It’s time to put that business intelligence investment to work. There are any number of analytics-driven deposit campaigns bankers have tried with new BI tools—and it’s time for more. Some examples we have already seen:

  • Identifying existing markets where a short-term rate play may work (a poor man’s alter-ego bank play)
  • Identifying customers that will respond to a rate offer from a competitor and pre-empt with your own
  • Offers to mortgage holders or other borrowers likely to have savings elsewhere, sometimes with a relationship pricing angle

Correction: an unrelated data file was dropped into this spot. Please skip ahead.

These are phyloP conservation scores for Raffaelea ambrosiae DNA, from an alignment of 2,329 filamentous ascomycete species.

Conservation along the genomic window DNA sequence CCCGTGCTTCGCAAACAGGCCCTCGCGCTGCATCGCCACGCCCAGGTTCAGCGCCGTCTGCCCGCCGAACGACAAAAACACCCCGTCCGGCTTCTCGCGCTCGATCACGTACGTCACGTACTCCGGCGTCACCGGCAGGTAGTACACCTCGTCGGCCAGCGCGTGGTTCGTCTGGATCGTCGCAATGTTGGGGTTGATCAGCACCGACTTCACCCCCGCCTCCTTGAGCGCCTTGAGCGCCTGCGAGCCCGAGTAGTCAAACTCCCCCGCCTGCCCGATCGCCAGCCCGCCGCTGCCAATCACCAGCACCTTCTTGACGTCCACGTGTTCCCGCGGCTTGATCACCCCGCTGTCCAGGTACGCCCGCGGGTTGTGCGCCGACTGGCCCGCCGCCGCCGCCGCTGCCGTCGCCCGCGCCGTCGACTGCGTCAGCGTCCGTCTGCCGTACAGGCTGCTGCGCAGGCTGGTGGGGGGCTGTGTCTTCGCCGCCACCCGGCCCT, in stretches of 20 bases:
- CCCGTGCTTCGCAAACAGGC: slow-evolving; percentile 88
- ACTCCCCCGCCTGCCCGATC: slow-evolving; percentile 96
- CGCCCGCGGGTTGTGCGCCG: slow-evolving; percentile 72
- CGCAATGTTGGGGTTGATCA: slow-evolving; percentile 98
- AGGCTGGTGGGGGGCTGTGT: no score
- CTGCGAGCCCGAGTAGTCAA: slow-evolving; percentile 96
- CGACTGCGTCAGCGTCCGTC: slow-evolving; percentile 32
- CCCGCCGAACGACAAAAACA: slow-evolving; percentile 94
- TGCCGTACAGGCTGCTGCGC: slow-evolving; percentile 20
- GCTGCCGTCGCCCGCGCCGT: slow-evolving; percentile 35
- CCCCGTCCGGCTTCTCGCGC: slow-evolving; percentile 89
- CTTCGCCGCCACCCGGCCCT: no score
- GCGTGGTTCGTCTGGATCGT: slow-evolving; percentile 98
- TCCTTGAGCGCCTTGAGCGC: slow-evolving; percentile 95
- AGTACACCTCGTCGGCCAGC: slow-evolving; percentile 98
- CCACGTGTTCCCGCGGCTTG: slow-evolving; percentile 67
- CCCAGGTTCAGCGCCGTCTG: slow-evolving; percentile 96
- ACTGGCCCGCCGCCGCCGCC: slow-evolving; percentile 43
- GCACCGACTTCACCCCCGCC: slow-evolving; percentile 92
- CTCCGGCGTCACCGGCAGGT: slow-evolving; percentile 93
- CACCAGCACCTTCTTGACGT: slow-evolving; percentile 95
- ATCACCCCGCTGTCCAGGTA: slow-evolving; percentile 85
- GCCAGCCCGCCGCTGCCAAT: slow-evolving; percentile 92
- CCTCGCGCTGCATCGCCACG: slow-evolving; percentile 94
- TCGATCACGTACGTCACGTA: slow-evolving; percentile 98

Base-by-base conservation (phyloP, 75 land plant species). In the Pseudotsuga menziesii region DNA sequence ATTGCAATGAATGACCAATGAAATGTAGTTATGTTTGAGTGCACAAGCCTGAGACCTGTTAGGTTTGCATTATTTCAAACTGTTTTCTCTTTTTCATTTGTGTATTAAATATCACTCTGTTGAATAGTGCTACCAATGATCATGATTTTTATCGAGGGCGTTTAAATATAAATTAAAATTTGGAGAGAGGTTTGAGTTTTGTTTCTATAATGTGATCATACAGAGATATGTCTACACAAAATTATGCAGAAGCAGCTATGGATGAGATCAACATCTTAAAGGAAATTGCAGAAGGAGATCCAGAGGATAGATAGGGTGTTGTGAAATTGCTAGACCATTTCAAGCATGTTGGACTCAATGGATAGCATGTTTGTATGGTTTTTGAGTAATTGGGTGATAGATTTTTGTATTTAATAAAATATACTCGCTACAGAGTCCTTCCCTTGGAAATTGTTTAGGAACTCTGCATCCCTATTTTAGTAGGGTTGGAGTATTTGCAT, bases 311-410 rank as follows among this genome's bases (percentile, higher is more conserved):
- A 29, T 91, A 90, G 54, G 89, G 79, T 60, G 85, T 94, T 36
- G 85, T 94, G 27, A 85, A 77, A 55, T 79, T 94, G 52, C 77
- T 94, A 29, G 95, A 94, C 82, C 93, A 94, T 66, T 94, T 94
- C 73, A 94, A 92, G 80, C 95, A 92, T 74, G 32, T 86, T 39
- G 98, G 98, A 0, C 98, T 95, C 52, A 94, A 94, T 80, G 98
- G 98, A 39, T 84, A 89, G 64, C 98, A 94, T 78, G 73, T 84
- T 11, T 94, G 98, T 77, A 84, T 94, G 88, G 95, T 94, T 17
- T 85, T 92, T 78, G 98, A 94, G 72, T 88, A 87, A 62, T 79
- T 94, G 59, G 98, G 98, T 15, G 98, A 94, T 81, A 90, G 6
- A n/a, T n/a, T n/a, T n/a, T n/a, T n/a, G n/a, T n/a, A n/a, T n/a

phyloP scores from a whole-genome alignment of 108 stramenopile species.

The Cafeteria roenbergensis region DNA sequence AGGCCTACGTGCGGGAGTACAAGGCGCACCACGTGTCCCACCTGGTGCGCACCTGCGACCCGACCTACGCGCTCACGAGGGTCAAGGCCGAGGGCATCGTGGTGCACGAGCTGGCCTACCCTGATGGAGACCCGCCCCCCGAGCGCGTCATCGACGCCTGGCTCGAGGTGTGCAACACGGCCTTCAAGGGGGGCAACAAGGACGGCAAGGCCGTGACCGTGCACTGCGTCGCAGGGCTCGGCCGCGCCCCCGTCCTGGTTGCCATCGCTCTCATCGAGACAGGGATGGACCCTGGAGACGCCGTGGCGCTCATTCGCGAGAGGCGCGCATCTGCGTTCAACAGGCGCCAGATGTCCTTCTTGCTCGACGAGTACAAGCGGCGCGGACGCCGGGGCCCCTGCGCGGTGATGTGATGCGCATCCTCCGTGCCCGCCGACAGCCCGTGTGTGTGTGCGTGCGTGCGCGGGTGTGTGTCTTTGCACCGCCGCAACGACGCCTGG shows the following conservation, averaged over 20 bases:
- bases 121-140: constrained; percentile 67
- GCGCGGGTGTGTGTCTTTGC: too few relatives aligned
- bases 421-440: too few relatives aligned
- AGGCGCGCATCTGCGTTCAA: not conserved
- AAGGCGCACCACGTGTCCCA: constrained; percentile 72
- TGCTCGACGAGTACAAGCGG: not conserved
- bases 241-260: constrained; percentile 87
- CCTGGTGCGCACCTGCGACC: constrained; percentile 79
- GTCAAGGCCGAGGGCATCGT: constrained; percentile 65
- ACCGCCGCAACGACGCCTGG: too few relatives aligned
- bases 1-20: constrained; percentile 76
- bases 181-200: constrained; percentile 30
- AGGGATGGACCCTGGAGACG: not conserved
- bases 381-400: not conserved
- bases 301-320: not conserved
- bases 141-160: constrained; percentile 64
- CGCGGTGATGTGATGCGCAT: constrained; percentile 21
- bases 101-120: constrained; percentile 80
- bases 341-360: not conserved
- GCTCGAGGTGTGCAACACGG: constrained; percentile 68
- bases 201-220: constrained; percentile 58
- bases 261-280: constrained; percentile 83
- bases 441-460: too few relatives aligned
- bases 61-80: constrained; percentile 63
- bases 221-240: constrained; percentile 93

• Targeted offers to wealth management customers, with very clear accountability for follow-up
  • Offers to market niches that may be deposit-rich

Nobody is saying these efforts will be easy or successful right away. They won’t. But this is a perfect example of the need for BI. Time to experiment and learn.

Make BI-driven cross-sell campaigns successful with easy online fulfillment. In 2019, more of our customers are going to want to open accounts online. That’s a fact. Then more will in 2020. This is not the time to miss one opportunity because your online account opening solution is clumsy (or non-existent). I suggest that at the next senior management meeting, you put aside the usual agenda, take an hour, and just open an account online using your current tool (better yet if it could be tied to an offer). Give yourself a grade on how well it’s working, then decide what needs to be improved and fast-track the fix.